Mikkel Svane, Zendesk CEO
Photograph by Benjamin Rasmussen for Fortune

And what your company is doing wrong.

By Heather Clancy
June 29, 2016

AGE: 45

FROM: Copenhagen

HELP YOURSELF: The Zendesk CEO earned his title in 2007 because co-founders Morten Primdahl and Alexander Aghassipour were busy writing code for the trio’s customer-service software startup. “We found happiness in doing something where we could each make a difference, have an impact, explore our own limits,” says Svane.

EVERYTHING ZEN: The San Francisco company’s stock was recently trading at triple its May 2014 IPO price of $9 per share. It has 75,000 paid customer accounts, including restaurant reservation service OpenTable and business collaboration app Slack.

PLEASE HOLD: Not everyone will pick up the phone to ask a question—something Svane observes in his young family. “It is a generational thing, no doubt about it. My kids are not going to use anything but the Internet.”

HUMAN TOUCH: Zendesk zen is investing heavily in “bots” that use artificial intelligence to respond to questions without troubling a human. Its startup incubator also backed Be My Eyes, a mobile app that connects visually impaired people with sighted volunteers. Says Svane: “There will always be a need for personal interaction.”

Svane spoke with Fortune about what makes for a satisfying customer service interaction, how bots and virtual reality technologies will transform conversations, and why he thinks more businesses should let their agents abandon scripts that guide what they should and should not say. Here are excerpts of that conversation.

What was the best customer experience you ever had, and why?

I think it’s one of these things where the best customer experience is always the experience that you don’t notice. It’s just frictionless, it’s just easy, no hassle whatsoever.

What made you and your co-founders think you could do things better?

When you build out customer service operations and your customer services and systems and so on, you often take a starting point in yourselves and your own needs rather than your customers’ needs. I think that’s one of the things we learned before starting Zendesk, in working in this industry, you spend a lot of time on internal processes, internal mechanisms, internal training, internal polling, internal metrics. All these things that are critically important for the business, but don’t matter at all for the customer. That was one of the things that drove us to build Zendesk. We said, ‘Let’s take all the complexity out of getting up and running.’ That will enable you to focus on the customer.

How do you empower Zendesk’s own customer service team to respond to the company’s own customers?

Empowerment is a very right way to phrase it. It’s a little bit like when you send people to war. You need to have a strategy, but you’re not supposed to tell them how they’re supposed to act on a day-to-day basis. That has to come from themselves. With your customer service people, you need to give them a framework, but then you have to empower them to do what’s best for the customer.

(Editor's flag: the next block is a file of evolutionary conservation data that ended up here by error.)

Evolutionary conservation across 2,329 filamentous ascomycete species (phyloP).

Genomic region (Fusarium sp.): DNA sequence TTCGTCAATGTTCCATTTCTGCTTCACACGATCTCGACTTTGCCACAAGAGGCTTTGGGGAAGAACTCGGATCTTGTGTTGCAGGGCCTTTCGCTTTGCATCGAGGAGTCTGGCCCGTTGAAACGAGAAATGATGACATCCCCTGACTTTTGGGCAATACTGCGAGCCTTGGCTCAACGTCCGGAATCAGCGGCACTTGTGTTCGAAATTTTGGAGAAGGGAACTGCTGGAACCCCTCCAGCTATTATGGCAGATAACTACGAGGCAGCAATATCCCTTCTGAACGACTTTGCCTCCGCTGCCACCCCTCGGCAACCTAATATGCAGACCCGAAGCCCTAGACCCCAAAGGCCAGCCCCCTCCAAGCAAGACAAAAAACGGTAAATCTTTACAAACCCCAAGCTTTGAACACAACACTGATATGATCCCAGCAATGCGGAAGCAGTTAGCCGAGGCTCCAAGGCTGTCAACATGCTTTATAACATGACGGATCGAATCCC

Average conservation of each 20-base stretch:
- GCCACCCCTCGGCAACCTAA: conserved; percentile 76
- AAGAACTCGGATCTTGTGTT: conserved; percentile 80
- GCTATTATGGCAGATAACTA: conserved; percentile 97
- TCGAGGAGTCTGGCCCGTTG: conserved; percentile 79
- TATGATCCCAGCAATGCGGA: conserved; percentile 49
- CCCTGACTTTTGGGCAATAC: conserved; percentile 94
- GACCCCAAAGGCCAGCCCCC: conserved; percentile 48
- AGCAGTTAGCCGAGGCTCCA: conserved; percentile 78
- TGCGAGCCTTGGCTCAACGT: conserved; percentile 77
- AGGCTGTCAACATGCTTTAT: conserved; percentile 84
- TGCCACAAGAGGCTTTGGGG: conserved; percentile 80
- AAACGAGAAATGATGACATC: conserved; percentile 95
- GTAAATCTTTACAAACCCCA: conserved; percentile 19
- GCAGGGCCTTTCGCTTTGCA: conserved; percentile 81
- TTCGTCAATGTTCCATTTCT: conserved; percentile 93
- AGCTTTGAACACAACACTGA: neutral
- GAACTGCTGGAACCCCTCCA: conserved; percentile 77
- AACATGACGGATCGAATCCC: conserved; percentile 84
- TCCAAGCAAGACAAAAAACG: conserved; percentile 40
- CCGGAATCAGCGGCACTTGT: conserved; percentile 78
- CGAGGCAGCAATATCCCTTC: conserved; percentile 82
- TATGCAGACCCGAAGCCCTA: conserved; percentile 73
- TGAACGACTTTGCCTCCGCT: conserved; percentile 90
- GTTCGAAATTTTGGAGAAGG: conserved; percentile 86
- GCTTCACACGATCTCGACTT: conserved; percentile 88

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One of your previous startups focused on 3D software. I’m curious: do you see a role for this technology in customer service?

Virtual reality and all these things are happening at a pace that’s truly mind-blowing for someone that has been dabbling in that, if you will. I feel pretty certain that VR, over the next five or 10 years, will completely change how we interact with other things. Today, it still requires a relatively big setup and sets, and all these things, but I’m pretty sure that if you look five, 10 years out, this will be acknowledged by everybody. It will be commoditized, it will be easy, it will be an extension of your phone, there will be no hurdle to using it. That will change how we engage with businesses, how we buy products, and how we interact with each other. It’s just a new interface for the existing world.

Many companies are trying to turn customer service encounters into marketing opportunities. What’s your view on that?

The best way to acquire new customers is to make your current customers excited and happy about your products. More and more companies are realizing that instead of spending a tremendous amount of money on trying to acquire new customers, investing that same money in making their current customers more excited, giving them a better experience, will automatically turn those customers into evangelists, into promoters. I think customer service, new customer acquisition, word of mouth and the promoter economy are very tightly integrated. To consumers, it’s just one long conversation.

What role do you see bots playing in service encounters?

We see bots as a new kind of interface for using the Internet. Instead of today, when you go to a web site and search for something, navigate, do whatever you need to do to find the information, more and more bots will help us navigate information and find goods and services that are relevant to us. So, bots are to some extent, a more conversational interface to using the Internet. We think that makes a lot of sense. More and more people are moving to messaging platforms to interact with each other, to interact with brands. …

It’s a natural thing to provide more self-service options. It’s very cool, especially as you see more and more happening with voice, you can talk to your bot and so on. They will become more ubiquitous in the kitchen, in the car, on your TV. One place where we play a role is in helping our customers package their content for bots, so that they can help their customers find relevant information. But also to define the handoff where a person has to take over.

A version of this article appears in the July 1, 2016 issue of Fortune with the headline “Person of Interest: Brainstorm Tech Edition, Mikkel Svane/Zendesk.”

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